Gaddafi, Facebook and your deepest self

That’s correct, this post will convincingly tie those three disparate items together with a firm knot. There will be no slight of hand, though I encourage you to watch very carefully. (Image courtesy of Wisconsin Historical Society)Let me begin:

The graphic images of former Libyan leader Muammar al-Gaddafi’s death made for some interesting discussion in my journalism ethics seminar today. Our guest, University of Missouri professor Lee Wilkins was the emcee. It’s true that many a graduate seminar hold little interest to non-participants, but today’s got to the crux of human development.

Were the blood-soaked images of Gaddafi newsworthy or a disregard for human dignity? (Note: this does not mean “do people want to see it?” Journalists should make ethical decisions based on ethics, not audience appeal.) News values come in many forms: timeliness, proximity, prominence and usefulness, among others. The death of Gaddafi is newsworthy, but the gruesome images may not be. Of course, newsiness depends on who you are, where you’re located, etc. The larger question here is, should a dying person be unwillingly thrust into public view? Or are there moments of life during which human privacy should never be invaded?

To answer questions about the P-word, we dug deeper than emotional responses to news images. Lee defined privacy for us as control over information and the context in which it’s understood and accessed.Though privacy is necessary, the lines of private and public shift. Joshua Meyrowitz, author of No Sense of Place: The Impact of Electronic Media on Social Behavior, used the terms “onstage” and “backstage.” They distiguish how people act in front of everyone else as opposed to on their own or with selected individuals. As his title implies, the digital age redefined onstage and backstage behavior. The book was published in a time (1985) when television was the main electronic player in altering the state of privacy. Imagine the subsequent smudging and shifting digital cameras, cellphones, the internet and social media initiated. I admit, I’ve found myself contemplating whether privacy is blurred to nothing more than a thin veil for only the most delicate situations.

As Mark Zuckerberg put it, “People have really gotten comfortable not only sharing more information and different kinds, but more openly and with more people. That social norm is just something that has evolved over time.” For instance, would your grandmother have worried about broadcasting a “no longer in a relationship” news update to 762 friends after a severe break up? This and even more sensitive items appear on Facebook everyday (e.g. I saw the news of a family death broken to a son on Facebook). In today’s seminar, Lee pointed out that privacy options on Facebook are opt-in, rather than opt-out. Unless you actively choose to limit your audience, your photos, updates and profile will be broadly viewable.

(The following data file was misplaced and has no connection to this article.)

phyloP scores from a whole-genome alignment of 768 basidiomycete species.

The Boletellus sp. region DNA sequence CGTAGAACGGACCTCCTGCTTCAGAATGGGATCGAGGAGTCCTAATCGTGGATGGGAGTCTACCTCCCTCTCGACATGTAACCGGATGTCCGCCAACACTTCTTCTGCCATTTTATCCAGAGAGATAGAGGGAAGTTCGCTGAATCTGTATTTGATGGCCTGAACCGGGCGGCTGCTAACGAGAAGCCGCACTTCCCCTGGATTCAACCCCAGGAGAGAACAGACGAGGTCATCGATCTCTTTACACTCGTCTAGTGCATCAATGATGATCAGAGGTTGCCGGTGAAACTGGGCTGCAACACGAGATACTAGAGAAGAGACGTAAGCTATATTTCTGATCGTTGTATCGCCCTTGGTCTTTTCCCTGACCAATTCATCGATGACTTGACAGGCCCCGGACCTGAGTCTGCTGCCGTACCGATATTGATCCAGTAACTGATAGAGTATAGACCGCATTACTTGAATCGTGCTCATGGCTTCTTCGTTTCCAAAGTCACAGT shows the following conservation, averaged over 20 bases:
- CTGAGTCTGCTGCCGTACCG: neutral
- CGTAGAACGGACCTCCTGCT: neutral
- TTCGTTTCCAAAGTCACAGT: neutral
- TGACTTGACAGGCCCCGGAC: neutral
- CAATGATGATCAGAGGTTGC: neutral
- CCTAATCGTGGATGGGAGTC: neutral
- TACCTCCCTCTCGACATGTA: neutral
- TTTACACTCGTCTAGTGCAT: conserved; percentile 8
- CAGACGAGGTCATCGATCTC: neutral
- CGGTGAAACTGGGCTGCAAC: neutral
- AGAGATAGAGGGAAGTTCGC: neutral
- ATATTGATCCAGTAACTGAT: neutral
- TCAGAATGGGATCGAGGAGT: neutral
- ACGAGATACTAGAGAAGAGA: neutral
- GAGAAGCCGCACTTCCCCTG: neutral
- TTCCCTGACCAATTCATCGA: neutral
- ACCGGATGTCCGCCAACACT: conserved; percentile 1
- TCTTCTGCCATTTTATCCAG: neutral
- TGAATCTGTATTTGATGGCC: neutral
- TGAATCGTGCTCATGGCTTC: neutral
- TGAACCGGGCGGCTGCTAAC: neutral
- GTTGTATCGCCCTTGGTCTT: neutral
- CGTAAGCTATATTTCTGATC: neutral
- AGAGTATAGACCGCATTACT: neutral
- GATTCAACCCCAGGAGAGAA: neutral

Also, you actually pay for Facebook, like many free online services, with bits of private information. It’s like bartering, except you don’t really know the extent of the deal. If you browse through Facebook’s data use policy, you’ll find they know the pages you browse while logged in to Facebook and how they “instantly personalize” other websites for you.

Is privacy dead, as Scott McNealy stated over a decade ago? Not hardly. Privacy, Lee assured us, can never be obliterated because it is part of what makes us human. We need it. A true privacy void would make us insane, literally. Lee mentioned Guantanamo Bay Naval Base (GITMO) by way of example. The constant surveillance of prisoners at GITMO contributes to their psychological breakdown.

To borrow a thought from Media Ethics, a book Lee co-authored with Philip Patterson, people require privacy to both have and develop a sense of self. “…people need privacy to ‘try out’ new poses, future selves and so on, with out fear and ridicule by outsiders. If we are to become the person we wish to be, we need a certain degree of privacy to develop that person apart from observation.” (page 125).

Media dilemmas, generational shifts and technological changes are not new. Neither is the debate about the division of public and private lives. However, the dividing barrier is more of a line in the sand than a granite wall. Be aware of the line and how it is shifting, to preserve human dignity and your sanity.


(Image courtesy of Wisconsin Historical Society)


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